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 Peak(s):  Mt. Lindsey  -  14,042 feet
 Post Date:  09/10/2012 Modified: 09/13/2012
 Date Climbed:   09/03/2012
 Posted By:  Stee Vee Dee
 Eight Hour Window for Lindsey   

The plan was for a second attempt at Lindsey on Labor Day. We left Walsenburg about 6 and drove the 47 mile trip in just under two hours. The last ten miles challenges low clearance, two wheel drive vehicles but the Fusion made it to about halfway between the Huerfano and Lily Lake Trailheads. At 8:15, we loaded up and headed out. 500 feet later, it began pouring and we returned to the car to wait the storm out.

About 9, it quit raining and we observed a patch of blue moving in from the west, so we restarted the hike at about 9:15. We reached the Lily Lake trailhead in good form and continued toward the point where the Lily Lake trail split off from the Lindsey trail.

At this point, our misadventures began. First, we had read that the Lily Lake splitoff is not well marked, so we assumed the sign was gone and we split off at the very first opportunity. This was premature.

Next, we had read that the crossing of the Huerfano River was difficult so we went up and downstream looking for a way across. We managed, but we were now downstream from the supposed splitoff.

Third, we had read that the trail on the far side of the Huerfano was thin and spotty, so we looked for a "thin and spotty" trail. We found numerous segments of game trails going up and down. It began to look bad when a barbed wire fence blocked our path. I decided we needed to be closer to the river and we ended up bushwhacking into a bog. At this point, thoroughly frustrated, I was ready to call it quits and hike to Lily Lake and maybe California Peak instead. Well, what literature and logic could not accomplish, frustration did and we found the trail on the correct side of the Huerfano some distance upstream from our misadventures. By now it was after 11, and a summit of Lindsey loomed less likely.

Still, it was becoming a beautiful day,Image
Early view of Ellingwood
and the hike especially above treeline is beautiful, one of my personal favorites, so I quietly decided we would go for it and reconsider at 12000 and possibly at the Lindsey-Iron Nipple saddle. We followed the trail (which was much better than what we had been following) and crossed the gulch on a bed of rocks near 11700. Image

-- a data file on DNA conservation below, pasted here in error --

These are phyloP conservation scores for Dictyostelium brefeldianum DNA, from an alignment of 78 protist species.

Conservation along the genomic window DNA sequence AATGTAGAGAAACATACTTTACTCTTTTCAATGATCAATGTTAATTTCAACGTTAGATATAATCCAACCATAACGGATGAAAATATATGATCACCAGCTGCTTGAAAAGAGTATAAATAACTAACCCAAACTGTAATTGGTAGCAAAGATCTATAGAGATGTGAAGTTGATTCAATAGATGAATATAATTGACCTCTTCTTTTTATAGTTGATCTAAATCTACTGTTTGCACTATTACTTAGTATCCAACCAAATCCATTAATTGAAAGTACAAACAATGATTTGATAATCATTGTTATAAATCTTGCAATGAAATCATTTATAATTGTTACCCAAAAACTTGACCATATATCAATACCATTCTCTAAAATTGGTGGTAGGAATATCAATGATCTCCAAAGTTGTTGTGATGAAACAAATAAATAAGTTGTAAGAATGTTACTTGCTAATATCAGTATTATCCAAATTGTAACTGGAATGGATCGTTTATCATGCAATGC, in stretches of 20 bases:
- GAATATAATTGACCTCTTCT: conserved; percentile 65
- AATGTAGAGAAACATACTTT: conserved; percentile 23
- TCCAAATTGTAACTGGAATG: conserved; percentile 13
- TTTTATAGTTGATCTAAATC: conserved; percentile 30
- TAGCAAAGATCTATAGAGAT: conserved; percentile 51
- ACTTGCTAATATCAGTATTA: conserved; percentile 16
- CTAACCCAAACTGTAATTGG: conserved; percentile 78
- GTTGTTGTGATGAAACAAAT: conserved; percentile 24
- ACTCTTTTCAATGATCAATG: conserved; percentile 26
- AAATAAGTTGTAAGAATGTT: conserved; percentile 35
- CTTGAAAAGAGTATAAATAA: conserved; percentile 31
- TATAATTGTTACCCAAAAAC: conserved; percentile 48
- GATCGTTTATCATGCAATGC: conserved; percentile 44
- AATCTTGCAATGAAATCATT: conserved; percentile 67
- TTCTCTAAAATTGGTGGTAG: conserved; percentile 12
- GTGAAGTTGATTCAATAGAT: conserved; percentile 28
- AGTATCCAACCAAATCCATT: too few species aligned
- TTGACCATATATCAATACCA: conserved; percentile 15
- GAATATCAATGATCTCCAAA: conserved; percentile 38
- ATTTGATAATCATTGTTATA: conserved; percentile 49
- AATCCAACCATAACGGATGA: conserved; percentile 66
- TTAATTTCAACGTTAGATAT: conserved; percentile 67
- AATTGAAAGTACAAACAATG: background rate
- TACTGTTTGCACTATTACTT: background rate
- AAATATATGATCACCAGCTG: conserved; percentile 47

The Well known mine--circa 2005
We then climbed out of the valley and reached a rise where there were great views of Blanca and Ellingwood Point. We went a tad off trailImage
Heading for better views
Image
This way for better views
to get a fuller view of Blanca from the base to the top.Image
Blanca top to bottom
Image
Lindsey and Iron Nipple from 12000
With the sun still shining and scarcely a cloud in the sky, we plodded across the basin Image
Lindsey looming in the background
and began the climb to the Iron Nipple-Lindsey saddle. at 13150. I reached the saddle at 2:15 and waited for Beth. Although we had not seen many climbers at all that day (the total count was 17 and three trip reports) I was leary of going up the north face gulley with anyone at all above me. This despite having my multi-purpose bicycle rock-climbing helmet. So I waited for Beth and heard rockfall on Lindsey to boot. Image
Kit Carson and Crestones


By 2:45, I had a decision to make, LindseyImage
The allure of Lindsey verses safety
Image
Looking up the Lindsey gulley
or something elseImage
Iron Nipple and California Peak
. Having read all the accounts of rockfall danger on Lindsey, I ended up opting for Huerfano Peak 13828 insteadImage
Huerfano Peak from Iron Nipple-Lindsey saddle
. So I set off. I had decided that if I could not make it by 4:00 that I would turn back out of fairness to Beth who was waiting for me at the saddle. At least she had great scenery. Image
13er between Blanca and Lindsey
Image
Blanca from Lindsay saddle
Image
Blanca and Ellingwood Point
Image
Ellingwood from upper slopes
The books suggest there is an easy passage through the lower cliffs of the Iron Nipp to reach a ridge climb for Huerfano. I could not find it, so I decided to reclimb the Nipp insteadImage
Wandering off to Iron Nipple
Image
Near the Iron Nipple summit
. At 3:40, I timed out and although I was only about 50 vertical below it, I turned backImage
Returning from near summit
. I had climbed the Iron Nipple on my previous attempt on Lindsey , so it was no great deal either way. I got back to Beth at about 4:00 and we headed down. By now the weather was turning, and I could see it would be a race to get to timberline before it began to rain Image
Heading down
. Image
Looking back at 5 just before rain and lightning
By 5:20, we had made it down to just shy of the gulley crossing at 11700 when it began to pour with lightning to boot. Thus, if I had actually attempted either Lindsey or Huerfano, I would have been much higher when it stormed as well as subjecting my partner to the same without a summit. As it sits, Lindsey will be there for another dayImage
Lindsey waiting for another day
and so will we. Still the hike is so beautiful that I will not mind a third attempt.

Lessons learned:

1. Leave Walsenburg by 4 a.m.

2. Do not assume the sign is missing and try to find the correct crossing of the Huerfano.

3. A thin trail is not the same as no trail. Use your memory and judgement and don't assume the worst.

4. Maybe I can learn to climb the class 3 and 4 ridge for next time.

By 6:30, it had quit raining and the road was dry enough for us to make it back easily. Until next time...



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